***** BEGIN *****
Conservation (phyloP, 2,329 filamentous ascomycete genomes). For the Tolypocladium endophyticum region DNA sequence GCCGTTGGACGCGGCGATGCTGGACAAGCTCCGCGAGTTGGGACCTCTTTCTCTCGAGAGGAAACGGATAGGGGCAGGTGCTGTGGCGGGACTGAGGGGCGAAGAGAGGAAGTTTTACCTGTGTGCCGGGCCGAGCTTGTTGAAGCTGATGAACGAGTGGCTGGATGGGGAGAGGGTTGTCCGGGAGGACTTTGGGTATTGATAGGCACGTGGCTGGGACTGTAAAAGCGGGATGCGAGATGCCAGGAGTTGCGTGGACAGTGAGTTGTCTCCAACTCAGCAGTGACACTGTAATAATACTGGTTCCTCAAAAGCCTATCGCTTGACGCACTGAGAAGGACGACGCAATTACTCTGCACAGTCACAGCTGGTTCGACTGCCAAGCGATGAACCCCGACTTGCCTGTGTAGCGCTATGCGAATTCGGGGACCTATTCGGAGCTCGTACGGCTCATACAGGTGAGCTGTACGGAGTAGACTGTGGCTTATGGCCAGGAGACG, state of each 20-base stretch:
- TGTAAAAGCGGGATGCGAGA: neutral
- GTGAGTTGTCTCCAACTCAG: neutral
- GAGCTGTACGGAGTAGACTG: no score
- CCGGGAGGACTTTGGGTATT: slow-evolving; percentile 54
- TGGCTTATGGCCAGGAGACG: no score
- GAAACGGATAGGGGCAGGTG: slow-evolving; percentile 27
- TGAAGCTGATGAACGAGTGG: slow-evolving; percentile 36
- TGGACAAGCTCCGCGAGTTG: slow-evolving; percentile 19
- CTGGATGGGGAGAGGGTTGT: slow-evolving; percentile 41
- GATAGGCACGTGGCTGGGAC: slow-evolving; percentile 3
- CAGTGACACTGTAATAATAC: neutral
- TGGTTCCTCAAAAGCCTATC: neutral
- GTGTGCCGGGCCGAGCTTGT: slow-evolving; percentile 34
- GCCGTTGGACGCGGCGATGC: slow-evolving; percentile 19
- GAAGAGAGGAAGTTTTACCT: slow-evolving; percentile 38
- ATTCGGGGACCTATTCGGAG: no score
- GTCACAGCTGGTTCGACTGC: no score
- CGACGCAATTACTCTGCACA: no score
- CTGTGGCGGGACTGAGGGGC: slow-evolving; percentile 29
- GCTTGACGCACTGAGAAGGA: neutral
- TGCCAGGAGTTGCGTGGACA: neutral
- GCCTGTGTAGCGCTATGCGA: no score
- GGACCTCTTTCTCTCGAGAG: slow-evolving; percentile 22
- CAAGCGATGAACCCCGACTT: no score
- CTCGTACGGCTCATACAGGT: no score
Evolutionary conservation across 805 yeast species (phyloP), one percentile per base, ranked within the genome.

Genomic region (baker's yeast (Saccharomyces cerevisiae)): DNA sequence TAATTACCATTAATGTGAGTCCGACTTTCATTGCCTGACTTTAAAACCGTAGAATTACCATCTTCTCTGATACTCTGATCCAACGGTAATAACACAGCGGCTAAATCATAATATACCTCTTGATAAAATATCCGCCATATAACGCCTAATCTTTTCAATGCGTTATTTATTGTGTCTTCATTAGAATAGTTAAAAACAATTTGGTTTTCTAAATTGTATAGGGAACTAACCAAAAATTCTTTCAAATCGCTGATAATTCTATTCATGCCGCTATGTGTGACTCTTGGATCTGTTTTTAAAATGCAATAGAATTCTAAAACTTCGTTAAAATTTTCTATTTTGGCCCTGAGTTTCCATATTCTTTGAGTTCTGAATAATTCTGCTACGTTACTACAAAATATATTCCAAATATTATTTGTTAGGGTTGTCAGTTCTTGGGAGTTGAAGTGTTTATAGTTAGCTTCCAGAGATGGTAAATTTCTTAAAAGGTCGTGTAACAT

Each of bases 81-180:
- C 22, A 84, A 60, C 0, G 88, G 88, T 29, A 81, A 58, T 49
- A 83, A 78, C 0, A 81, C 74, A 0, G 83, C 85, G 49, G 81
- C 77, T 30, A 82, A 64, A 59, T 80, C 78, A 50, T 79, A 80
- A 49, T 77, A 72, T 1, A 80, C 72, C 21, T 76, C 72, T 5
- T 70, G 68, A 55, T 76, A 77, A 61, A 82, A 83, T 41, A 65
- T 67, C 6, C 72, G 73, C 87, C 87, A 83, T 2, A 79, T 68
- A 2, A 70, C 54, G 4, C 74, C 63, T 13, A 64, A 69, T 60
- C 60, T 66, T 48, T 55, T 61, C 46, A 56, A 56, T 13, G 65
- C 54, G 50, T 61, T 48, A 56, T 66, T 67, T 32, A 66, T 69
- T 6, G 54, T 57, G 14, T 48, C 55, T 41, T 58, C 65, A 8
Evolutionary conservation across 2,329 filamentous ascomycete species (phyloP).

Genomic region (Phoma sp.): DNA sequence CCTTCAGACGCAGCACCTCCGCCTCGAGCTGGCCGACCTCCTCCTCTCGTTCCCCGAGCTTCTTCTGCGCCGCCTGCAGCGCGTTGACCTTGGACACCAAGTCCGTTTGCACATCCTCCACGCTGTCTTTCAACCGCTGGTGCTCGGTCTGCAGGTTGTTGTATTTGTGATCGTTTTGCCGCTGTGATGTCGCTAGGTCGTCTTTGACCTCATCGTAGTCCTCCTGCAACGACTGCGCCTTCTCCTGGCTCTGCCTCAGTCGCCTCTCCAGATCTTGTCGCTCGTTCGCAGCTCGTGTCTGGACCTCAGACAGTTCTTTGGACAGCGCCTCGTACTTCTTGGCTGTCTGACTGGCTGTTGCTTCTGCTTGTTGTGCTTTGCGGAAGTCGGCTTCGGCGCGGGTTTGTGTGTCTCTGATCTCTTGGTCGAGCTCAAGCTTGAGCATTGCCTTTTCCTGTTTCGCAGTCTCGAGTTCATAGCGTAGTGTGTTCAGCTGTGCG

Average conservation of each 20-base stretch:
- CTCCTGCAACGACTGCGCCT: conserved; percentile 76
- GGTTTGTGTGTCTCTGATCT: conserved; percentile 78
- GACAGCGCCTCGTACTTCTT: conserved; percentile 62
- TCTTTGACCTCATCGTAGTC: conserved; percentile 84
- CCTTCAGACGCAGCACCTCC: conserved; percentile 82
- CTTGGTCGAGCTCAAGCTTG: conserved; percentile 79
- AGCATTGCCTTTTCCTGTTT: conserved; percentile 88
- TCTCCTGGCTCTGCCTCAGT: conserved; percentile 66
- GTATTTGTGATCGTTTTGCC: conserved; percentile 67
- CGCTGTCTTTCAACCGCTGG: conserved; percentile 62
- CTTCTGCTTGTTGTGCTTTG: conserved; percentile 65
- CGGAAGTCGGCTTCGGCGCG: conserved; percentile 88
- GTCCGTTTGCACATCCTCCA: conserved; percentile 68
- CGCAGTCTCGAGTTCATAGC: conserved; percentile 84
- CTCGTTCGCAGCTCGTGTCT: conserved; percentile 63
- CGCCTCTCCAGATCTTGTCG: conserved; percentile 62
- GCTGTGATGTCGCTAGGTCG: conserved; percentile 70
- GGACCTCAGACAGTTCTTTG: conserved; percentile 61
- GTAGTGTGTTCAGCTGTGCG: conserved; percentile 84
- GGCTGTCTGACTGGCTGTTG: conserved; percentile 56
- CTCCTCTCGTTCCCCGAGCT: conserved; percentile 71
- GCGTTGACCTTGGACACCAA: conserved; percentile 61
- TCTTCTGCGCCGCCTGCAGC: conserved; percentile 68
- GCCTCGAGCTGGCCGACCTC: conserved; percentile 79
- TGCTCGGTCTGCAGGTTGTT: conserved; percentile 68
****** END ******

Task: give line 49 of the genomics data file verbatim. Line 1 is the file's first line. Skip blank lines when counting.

- AGCATTGCCTTTTCCTGTTT: conserved; percentile 88